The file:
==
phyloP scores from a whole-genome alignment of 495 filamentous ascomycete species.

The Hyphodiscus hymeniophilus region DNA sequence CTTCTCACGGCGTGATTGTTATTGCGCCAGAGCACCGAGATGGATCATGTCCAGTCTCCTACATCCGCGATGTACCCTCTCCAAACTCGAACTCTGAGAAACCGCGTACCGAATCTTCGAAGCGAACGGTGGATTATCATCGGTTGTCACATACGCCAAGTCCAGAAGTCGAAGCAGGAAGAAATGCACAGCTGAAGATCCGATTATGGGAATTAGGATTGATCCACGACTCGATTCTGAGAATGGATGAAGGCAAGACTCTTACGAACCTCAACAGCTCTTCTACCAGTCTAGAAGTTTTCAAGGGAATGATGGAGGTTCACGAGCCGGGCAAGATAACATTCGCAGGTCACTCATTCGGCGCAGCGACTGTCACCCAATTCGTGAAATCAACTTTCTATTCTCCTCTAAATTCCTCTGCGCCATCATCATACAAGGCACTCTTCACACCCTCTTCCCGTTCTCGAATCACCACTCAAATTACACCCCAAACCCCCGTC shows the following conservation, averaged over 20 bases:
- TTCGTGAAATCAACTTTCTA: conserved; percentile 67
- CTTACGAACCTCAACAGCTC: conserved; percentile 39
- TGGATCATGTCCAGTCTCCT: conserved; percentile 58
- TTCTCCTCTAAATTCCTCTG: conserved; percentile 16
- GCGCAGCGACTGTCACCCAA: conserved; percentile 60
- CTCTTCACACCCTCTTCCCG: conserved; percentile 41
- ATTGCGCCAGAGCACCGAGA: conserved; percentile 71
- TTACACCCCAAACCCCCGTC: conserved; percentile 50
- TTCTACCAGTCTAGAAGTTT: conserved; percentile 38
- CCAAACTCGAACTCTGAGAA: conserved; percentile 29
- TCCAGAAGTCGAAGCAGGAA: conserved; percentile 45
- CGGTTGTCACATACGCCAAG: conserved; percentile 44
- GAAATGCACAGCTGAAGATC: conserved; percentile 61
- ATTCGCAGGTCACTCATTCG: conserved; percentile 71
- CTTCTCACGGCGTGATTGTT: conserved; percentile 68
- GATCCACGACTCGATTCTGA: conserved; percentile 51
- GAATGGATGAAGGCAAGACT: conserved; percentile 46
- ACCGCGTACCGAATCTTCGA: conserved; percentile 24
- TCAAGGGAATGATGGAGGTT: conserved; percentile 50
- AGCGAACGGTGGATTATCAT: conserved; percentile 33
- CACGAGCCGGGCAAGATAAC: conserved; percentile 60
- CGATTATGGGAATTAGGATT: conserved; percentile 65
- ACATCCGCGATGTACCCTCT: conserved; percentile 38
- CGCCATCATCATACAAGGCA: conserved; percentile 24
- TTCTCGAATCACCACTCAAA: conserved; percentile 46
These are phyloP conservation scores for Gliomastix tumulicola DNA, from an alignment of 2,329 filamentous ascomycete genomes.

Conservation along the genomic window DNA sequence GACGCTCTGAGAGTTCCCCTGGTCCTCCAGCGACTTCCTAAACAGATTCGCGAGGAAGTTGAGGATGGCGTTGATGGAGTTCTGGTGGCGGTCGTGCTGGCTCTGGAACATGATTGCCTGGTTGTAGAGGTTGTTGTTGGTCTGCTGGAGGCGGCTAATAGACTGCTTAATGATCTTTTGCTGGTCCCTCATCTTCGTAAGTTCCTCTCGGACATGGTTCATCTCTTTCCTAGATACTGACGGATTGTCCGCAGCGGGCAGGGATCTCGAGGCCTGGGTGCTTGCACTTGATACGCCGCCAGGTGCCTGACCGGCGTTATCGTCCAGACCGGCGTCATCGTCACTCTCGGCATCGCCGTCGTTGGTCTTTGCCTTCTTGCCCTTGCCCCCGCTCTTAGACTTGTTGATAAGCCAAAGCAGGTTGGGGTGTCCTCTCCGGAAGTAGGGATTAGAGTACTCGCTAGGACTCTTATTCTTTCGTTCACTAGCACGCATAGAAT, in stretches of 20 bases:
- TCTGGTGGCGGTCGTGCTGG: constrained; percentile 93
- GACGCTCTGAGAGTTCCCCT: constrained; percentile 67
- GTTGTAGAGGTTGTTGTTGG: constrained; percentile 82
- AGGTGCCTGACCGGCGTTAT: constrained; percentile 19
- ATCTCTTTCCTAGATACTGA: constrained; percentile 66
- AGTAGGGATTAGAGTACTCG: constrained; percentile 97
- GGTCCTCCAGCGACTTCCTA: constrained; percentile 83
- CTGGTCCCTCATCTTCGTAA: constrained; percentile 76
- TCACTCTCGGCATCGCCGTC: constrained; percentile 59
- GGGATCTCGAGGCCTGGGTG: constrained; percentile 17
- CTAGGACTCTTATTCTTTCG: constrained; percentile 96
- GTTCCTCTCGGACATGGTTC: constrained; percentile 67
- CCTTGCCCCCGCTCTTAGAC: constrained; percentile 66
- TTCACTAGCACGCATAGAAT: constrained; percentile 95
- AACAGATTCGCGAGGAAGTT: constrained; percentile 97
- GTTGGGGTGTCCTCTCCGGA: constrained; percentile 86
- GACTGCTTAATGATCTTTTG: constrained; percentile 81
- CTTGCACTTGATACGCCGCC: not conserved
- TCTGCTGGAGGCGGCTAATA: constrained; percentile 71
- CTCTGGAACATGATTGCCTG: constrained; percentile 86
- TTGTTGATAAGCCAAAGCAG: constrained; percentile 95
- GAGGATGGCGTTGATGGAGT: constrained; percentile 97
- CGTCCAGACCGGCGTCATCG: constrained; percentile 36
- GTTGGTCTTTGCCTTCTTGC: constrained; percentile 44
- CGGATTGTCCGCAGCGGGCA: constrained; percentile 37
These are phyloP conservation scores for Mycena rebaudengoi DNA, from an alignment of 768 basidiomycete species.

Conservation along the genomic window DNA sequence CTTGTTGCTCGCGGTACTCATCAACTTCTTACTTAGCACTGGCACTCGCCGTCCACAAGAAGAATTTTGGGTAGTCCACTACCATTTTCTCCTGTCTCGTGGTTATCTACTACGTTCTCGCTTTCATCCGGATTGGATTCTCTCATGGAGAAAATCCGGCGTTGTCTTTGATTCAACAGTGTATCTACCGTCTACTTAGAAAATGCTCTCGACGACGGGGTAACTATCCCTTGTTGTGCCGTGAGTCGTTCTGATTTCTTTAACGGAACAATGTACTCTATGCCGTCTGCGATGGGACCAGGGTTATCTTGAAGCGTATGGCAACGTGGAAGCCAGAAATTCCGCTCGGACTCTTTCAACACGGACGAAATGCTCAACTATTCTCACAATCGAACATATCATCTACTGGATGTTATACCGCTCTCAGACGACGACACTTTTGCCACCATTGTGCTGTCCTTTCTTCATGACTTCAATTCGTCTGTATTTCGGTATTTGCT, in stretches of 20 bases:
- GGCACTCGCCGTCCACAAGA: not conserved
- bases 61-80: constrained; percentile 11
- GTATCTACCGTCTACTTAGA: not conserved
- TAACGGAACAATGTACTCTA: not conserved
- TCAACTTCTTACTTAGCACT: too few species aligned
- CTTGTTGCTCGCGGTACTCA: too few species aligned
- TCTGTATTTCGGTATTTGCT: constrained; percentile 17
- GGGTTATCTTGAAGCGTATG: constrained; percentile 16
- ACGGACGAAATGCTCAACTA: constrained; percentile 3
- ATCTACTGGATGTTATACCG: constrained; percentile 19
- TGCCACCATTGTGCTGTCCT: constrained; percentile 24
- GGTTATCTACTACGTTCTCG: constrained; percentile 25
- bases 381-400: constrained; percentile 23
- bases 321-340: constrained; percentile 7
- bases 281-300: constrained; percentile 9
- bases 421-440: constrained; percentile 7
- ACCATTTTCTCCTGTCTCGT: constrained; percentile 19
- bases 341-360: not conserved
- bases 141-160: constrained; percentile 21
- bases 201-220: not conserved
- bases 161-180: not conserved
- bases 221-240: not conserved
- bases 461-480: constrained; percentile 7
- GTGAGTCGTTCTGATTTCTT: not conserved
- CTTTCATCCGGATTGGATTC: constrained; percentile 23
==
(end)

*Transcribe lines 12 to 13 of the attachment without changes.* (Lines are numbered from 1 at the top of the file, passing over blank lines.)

- CCAAACTCGAACTCTGAGAA: conserved; percentile 29
- TCCAGAAGTCGAAGCAGGAA: conserved; percentile 45